13 “You know what my ancestors and I have done to all the people in other nations. The gods of those nations could not save their people from my power. 14 My ancestors destroyed those nations. None of their gods could save them from me. So your god cannot save you from my power. 15 Do not let Hezekiah fool you or trick you. Do not believe him. No god of any nation or kingdom has been able to save his people from me or my ancestors. Your god is even less able to save you from me.”

16 Sennacherib’s officers said worse things against the Lord God and his servant Hezekiah. 17 King Sennacherib also wrote letters insulting the Lord, the God of Israel. This is what his letters said: “The gods of the other nations could not save their people from me. In the same way Hezekiah’s god won’t be able to save his people from me.” 18 Then the king’s officers shouted out in Hebrew. They called out to the people of Jerusalem who were on the city wall. The officers wanted to scare the people away so they could capture Jerusalem. 19 They said evil things about the gods the people of the world worshiped. They are only things people have made with their hands. In the same way the officers said evil things about the God of Jerusalem.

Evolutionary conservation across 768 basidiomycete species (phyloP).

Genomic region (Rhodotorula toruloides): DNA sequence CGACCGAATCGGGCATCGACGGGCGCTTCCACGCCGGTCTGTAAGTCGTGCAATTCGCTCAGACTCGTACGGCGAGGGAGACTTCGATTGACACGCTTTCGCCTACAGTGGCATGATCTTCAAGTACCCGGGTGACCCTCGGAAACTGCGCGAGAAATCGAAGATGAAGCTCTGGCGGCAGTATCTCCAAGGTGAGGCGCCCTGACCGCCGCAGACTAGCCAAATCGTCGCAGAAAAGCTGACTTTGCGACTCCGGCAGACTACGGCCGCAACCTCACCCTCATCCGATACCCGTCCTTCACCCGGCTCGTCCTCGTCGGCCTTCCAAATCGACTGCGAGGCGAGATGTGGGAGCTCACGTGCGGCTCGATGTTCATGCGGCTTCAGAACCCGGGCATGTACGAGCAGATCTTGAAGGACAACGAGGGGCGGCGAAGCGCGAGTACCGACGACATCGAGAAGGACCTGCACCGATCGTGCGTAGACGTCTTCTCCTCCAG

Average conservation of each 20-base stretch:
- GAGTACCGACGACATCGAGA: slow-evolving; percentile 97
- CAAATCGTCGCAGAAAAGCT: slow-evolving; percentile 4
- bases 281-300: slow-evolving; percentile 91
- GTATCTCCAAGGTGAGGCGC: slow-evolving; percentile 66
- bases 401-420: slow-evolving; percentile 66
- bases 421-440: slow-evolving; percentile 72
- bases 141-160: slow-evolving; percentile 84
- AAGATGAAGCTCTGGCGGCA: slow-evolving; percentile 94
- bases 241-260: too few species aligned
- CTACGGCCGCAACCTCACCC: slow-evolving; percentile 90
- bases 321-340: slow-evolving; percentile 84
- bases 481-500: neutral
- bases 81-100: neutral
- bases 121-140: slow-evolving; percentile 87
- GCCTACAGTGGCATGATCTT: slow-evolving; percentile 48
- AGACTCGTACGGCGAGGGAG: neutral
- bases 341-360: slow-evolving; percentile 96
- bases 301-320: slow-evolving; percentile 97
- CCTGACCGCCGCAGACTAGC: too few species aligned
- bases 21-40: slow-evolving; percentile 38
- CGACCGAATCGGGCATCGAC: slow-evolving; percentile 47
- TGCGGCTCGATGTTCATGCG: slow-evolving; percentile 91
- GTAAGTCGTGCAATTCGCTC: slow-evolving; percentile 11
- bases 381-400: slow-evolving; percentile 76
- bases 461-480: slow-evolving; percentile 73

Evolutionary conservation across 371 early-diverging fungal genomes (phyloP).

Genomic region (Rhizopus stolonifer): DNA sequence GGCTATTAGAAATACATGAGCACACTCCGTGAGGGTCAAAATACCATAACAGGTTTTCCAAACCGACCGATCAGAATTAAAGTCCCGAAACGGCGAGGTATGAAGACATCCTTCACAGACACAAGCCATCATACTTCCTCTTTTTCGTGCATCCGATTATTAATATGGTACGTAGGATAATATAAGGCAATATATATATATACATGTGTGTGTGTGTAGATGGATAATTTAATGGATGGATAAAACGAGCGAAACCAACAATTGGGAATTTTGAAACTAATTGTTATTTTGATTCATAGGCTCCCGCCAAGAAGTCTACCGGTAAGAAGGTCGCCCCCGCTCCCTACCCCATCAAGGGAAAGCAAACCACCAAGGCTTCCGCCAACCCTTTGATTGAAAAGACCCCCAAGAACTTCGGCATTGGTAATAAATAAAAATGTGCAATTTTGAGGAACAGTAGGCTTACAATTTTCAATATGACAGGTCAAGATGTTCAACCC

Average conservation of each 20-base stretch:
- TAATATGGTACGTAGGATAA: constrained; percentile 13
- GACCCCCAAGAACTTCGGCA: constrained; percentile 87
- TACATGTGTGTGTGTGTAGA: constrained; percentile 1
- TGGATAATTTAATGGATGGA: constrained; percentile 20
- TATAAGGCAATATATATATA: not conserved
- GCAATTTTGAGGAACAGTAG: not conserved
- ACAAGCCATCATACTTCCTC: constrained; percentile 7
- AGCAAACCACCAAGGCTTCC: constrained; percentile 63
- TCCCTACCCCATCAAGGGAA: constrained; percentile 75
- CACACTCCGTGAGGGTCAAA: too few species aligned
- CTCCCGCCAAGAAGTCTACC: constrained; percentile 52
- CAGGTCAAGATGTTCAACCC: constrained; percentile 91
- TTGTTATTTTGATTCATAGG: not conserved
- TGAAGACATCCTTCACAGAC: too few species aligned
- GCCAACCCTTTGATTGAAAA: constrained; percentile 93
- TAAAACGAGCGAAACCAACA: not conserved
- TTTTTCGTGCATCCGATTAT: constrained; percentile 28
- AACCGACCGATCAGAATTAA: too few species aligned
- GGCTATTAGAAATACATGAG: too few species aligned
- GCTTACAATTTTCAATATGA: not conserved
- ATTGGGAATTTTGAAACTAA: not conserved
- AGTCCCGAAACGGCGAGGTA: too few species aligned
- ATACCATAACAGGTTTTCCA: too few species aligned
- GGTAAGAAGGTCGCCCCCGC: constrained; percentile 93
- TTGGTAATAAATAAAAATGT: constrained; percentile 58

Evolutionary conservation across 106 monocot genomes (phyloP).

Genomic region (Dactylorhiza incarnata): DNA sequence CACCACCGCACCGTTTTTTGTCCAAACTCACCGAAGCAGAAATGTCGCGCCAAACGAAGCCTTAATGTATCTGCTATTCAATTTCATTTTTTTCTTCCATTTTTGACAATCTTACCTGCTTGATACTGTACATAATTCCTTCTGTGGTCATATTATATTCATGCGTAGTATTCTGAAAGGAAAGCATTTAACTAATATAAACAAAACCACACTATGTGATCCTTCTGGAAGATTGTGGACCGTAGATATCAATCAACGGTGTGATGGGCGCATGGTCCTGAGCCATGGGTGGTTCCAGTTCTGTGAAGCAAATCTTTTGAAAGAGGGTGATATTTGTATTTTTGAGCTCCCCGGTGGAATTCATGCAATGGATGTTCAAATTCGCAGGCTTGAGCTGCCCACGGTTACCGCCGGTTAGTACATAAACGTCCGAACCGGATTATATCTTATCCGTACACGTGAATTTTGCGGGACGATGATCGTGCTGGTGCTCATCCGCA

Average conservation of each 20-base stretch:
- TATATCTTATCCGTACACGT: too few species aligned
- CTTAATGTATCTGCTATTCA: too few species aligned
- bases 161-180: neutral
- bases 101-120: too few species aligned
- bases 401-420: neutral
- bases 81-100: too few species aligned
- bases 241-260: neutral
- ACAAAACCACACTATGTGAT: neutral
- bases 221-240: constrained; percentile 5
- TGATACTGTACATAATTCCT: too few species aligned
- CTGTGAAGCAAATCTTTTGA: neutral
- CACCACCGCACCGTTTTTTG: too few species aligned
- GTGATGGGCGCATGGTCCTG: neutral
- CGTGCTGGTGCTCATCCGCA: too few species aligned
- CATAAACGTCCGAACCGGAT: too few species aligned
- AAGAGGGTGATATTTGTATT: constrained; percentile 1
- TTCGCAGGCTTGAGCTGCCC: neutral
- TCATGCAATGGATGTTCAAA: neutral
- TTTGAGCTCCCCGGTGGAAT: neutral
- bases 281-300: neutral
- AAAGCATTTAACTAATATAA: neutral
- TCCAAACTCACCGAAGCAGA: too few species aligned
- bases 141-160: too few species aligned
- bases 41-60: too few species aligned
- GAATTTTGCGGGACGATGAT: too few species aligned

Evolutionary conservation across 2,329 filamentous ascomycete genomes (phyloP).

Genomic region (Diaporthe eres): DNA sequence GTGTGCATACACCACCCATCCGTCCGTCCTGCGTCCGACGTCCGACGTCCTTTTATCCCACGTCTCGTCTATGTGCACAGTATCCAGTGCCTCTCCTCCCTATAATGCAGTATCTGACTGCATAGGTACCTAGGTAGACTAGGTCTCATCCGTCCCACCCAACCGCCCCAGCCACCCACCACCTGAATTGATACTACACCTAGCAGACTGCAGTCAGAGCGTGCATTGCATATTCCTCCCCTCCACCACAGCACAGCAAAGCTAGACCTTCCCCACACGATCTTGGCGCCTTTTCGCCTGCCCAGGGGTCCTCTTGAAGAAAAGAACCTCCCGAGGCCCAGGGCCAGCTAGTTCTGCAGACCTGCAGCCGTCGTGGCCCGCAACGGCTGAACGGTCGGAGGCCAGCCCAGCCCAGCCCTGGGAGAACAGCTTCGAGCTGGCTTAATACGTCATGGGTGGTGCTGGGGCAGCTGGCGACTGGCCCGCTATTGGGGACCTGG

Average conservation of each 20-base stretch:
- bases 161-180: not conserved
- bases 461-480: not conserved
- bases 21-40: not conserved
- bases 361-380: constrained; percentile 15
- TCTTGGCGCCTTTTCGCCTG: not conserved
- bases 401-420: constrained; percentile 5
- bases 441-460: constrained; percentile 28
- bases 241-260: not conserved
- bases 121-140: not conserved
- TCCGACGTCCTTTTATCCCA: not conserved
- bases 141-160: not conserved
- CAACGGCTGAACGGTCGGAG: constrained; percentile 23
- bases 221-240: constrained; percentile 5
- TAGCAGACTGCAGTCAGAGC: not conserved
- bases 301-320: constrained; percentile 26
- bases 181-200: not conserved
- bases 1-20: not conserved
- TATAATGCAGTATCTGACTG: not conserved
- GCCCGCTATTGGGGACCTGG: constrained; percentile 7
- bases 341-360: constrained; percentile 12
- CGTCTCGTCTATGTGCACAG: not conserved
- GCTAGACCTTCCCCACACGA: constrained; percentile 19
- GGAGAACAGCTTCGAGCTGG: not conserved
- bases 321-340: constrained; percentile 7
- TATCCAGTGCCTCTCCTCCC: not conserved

20 King Hezekiah and the prophet Isaiah son of Amoz prayed to heaven about this. 21 Then the Lord sent an angel to the king of Assyria’s camp. That angel killed all the soldiers, leaders and officers of the Assyrian army. So the king of Assyria returned to his own country in disgrace. He went into the temple of his god. There some of his own sons killed him with a sword.

22 So the Lord saved Hezekiah and the people in Jerusalem. He saved them from Sennacherib king of Assyria and from all other people. The Lord took care of Hezekiah and the people of Jerusalem. 23 Many people brought gifts for the Lord to Jerusalem. They also brought valuable gifts to King Hezekiah of Judah. From then on all the nations respected Hezekiah.

Hezekiah Dies

24 At that time Hezekiah became very sick. He was almost dead. He prayed to the Lord. And the Lord spoke to him and gave him a sign.[a] 25 But Hezekiah was proud. So he did not thank God for his kindness. So the Lord was angry with him and the people of Judah and Jerusalem. 26 But later Hezekiah and the people of Jerusalem were sorry and stopped being proud. So the Lord did not punish them while Hezekiah was alive.